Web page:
Expert Karissa Breen explains why ‘human messaging’ is so critical for cyber companies.
With the growing threat of cyberattacks affecting not just corporates but everyday Australians, cyber companies need to build trust with their audiences. We speak to Karissa Breen, Founder and CEO at KBI, about building trust as a startup, crafting a genuine voice and what the future looks like for entrepreneurs in the Australian cybersecurity space.
How do you build trust as a startup?
Startups are interesting because you don’t have parameters. You don’t have rules around what you can and can’t do. So if you’re dealing with a startup and you’ve got two founders – one who’s super technical and one who is more of the business type – you actually can use them at the coalface to really drive the business forward.
At the end of the day, people connect with people. People buy from people. So the intent behind that is to put founders at the frontline to be able to communicate what their values are and what they believe in. They can potentially be a little bit controversial on topics because that actually then gets buy-in. And I think that when you are putting yourself out there, people automatically just assume, “Well, you are the expert. Because if you weren’t, why would you put yourself out there?”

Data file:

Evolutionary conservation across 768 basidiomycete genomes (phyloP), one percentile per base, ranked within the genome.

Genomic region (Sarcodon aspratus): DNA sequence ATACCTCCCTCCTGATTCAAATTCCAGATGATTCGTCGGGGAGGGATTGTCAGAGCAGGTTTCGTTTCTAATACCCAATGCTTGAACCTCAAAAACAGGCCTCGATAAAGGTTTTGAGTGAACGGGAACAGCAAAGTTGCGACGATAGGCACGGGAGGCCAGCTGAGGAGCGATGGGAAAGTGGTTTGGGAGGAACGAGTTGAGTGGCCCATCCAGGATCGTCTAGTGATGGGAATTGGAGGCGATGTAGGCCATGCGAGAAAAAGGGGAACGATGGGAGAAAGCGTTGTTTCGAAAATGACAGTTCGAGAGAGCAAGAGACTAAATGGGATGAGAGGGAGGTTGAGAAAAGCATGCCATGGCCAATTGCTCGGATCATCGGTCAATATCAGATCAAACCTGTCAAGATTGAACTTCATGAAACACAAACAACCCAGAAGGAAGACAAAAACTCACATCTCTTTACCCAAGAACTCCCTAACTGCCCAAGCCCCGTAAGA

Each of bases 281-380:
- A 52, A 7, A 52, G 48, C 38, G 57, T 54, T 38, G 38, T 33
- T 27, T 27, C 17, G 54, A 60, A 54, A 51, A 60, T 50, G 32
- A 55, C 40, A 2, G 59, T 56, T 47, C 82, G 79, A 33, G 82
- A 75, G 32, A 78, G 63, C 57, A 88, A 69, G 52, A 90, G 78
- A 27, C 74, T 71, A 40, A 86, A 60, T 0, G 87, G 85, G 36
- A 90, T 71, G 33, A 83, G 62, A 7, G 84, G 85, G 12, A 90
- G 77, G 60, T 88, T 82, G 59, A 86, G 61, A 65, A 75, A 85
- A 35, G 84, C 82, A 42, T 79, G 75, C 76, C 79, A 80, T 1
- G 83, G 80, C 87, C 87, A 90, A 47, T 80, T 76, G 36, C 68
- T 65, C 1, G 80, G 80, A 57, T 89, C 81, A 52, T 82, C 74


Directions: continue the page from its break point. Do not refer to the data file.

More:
So with a startup, there are different ways you can go about doing that, because you don’t have red tape and corporate affairs telling you what you can and can’t do. To some degree, yes, no one knows you, but you can also drive it forward pretty quickly because you don’t have any sort of parameters.
How do you get the balance right between focusing on the business side of the startup and making sure that the technical component gets enough exposure?
I’ve seen a lot of startups that have technical founders and their business side is lacking because they’re more focused on technology. That’s fine, but you do need to have that balance. I think you guys at Daltrey are a great example. Managing Director Blair Crawford comes from a more technical background, whereas Chairman Craig Hodges comes from a business background. You have that equilibrium because you’ve got two people in each of these components. If you drop one or the other, then you can’t necessaraily work in a cohesive manner.